509 Fitness owner will face theft charges in June trialPosted: Updated:
KENNEWICK, Wash. -- The owner of 509 Fitness will be going to trial to face first degree theft charges.
Judge Craig Matheson allowed Jason Sleater to not be present for any more pre-trial hearing because he now lives in Spokane Thursday. Friday, Judge Bruce Spanner heard a Knapstad motion filed by Sleater's attorney, Scott Johnson to dismiss the case.
Sleater is accused of charging hundreds of 509 Fitness members a gym enhancement fee and then shutting the place down, days later.
Johnson said the case has two major flaws, one a lack of intent to steal and two a contract that allowed Sleater to make such withdrawals.
Johnson said Sleater never had access to the money, and it instead went to the possession of the billing company and his business partner Jeremy Appleby. He said Sleater intended on giving the customers refunds but the billing company wouldn't do the transactions.
"To infer that my client had the intent to deprive anyone of this money it can't be supported. There's no evidence of that, by the fact that he never had the money. There's evidence just the opposite of that. to give the money that he never had back to these folks," said Johnson.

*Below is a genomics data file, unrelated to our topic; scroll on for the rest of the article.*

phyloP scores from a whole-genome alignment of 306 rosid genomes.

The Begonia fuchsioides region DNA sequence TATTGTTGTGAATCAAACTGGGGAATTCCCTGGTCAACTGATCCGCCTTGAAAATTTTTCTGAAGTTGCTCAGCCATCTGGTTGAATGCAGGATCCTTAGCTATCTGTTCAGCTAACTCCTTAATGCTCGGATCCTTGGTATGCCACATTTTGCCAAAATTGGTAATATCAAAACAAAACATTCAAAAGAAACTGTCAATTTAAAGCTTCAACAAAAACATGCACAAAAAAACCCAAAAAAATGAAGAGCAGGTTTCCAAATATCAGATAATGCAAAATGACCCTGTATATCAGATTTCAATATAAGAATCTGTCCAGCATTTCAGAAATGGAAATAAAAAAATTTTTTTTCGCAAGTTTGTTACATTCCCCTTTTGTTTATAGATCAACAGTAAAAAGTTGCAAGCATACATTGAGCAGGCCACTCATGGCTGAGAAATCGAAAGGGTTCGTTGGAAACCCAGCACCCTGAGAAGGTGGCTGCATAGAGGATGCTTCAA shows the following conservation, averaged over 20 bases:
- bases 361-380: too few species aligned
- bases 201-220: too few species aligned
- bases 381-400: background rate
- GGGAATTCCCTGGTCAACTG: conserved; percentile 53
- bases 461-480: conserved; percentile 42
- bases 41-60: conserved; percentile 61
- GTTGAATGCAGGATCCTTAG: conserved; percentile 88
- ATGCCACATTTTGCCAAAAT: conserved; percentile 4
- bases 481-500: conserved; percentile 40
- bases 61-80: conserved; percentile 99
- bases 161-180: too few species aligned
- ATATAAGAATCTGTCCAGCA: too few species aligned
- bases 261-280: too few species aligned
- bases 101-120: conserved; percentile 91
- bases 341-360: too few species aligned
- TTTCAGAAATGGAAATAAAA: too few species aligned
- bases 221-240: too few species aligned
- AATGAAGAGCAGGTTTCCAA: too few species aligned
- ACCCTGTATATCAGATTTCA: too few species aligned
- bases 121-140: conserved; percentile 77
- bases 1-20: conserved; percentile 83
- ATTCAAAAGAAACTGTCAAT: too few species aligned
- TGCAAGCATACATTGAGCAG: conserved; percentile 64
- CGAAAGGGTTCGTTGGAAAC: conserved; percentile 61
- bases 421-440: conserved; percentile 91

But Benton County Prosecuting Attorney Terry Bloor argued the intent should be looked at the time the withdrawal was made, not what happened in the after math. Bloor said Sleater was advised against the withdrawals by Appleby and the billing company, but he did it anyway .
Furthermore, Jeremy Appleby will be the prosecution's main witness in the trial.
"The billing company said no, they refused to do so because his contract, the 509 Fitness contract does not have that provision about a gym enhancement fee," said Bloor in court.
Bloor also went on to say, usually any money collected went in the partners' joint business account which Sleater often used for his personal needs.
Johnson also argued that the customers who paid the enhancement fees signed contracts which allowed the gym to make withdrawals, but Bloor said usually gym contracts had special gym enhancement fee language, and the 509 Fitness contracts were not specific to include such language. He also argued, what was to stop Sleater from taking a $1 million dollar enhancement fee, if the contract allowed it.
After listening to both arguments, Judge Bruce Spanner decided there is enough evidence to carry out the case and go to trial.
Sleater's pre-trial is set for May 31st, and trial is scheduled for June 11th.